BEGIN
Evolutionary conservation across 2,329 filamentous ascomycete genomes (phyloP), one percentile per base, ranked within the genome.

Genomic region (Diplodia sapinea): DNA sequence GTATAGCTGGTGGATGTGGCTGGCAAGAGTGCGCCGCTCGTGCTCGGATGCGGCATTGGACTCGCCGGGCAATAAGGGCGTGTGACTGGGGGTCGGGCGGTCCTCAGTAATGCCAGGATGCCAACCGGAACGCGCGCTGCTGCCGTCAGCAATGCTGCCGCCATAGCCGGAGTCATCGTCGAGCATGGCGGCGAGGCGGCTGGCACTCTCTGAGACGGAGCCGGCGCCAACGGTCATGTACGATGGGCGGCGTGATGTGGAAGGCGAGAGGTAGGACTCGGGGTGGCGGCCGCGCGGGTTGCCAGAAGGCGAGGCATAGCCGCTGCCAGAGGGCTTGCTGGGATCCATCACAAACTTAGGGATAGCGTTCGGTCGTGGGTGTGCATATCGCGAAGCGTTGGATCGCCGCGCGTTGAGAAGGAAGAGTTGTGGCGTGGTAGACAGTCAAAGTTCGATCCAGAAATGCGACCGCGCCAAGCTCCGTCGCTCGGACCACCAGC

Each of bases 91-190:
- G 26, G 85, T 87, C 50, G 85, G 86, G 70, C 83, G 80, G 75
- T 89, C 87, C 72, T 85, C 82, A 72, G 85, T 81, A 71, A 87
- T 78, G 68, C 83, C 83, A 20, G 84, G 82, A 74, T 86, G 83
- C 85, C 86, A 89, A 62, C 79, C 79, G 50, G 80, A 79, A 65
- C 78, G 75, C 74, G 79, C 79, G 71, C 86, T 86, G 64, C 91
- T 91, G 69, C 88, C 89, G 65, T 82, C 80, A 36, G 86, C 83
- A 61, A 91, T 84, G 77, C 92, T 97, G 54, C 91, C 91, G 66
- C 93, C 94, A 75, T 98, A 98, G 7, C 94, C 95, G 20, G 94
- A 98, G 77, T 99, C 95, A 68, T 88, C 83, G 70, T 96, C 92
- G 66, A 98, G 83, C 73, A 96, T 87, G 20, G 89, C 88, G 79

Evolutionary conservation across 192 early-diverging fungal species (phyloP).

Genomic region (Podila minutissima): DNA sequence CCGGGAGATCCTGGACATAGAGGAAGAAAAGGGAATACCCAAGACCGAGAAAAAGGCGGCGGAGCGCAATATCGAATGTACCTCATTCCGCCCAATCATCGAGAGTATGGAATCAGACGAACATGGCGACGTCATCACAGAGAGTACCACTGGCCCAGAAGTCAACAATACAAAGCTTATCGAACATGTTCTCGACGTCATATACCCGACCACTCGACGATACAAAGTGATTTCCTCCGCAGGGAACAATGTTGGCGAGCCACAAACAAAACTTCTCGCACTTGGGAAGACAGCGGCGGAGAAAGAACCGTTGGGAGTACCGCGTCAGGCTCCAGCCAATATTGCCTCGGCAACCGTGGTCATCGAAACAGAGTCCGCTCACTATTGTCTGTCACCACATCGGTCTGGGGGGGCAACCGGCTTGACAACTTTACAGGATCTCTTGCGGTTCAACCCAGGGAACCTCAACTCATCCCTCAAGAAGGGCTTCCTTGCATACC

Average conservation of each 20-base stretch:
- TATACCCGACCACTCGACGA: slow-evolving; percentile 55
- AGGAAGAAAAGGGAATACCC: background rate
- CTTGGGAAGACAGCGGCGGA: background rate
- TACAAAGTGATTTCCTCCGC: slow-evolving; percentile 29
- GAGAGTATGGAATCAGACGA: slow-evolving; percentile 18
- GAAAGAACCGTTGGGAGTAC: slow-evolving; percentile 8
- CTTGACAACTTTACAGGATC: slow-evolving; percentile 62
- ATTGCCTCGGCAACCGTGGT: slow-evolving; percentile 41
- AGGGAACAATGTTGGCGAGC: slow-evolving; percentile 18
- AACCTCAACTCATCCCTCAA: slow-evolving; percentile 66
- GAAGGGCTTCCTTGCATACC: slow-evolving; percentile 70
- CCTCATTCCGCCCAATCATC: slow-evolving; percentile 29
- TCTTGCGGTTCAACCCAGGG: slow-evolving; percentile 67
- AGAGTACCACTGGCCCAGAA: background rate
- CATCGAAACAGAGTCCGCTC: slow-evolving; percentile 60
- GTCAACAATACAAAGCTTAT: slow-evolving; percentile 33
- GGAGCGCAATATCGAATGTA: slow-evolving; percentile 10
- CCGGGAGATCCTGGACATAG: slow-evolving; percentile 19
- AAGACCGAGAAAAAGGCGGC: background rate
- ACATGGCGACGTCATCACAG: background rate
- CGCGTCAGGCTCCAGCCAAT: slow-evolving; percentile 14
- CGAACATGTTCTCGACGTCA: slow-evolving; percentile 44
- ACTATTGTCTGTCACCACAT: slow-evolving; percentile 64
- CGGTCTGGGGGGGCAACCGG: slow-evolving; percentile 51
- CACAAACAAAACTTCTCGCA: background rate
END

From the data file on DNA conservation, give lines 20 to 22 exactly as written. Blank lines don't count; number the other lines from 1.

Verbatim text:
- TACAAAGTGATTTCCTCCGC: slow-evolving; percentile 29
- GAGAGTATGGAATCAGACGA: slow-evolving; percentile 18
- GAAAGAACCGTTGGGAGTAC: slow-evolving; percentile 8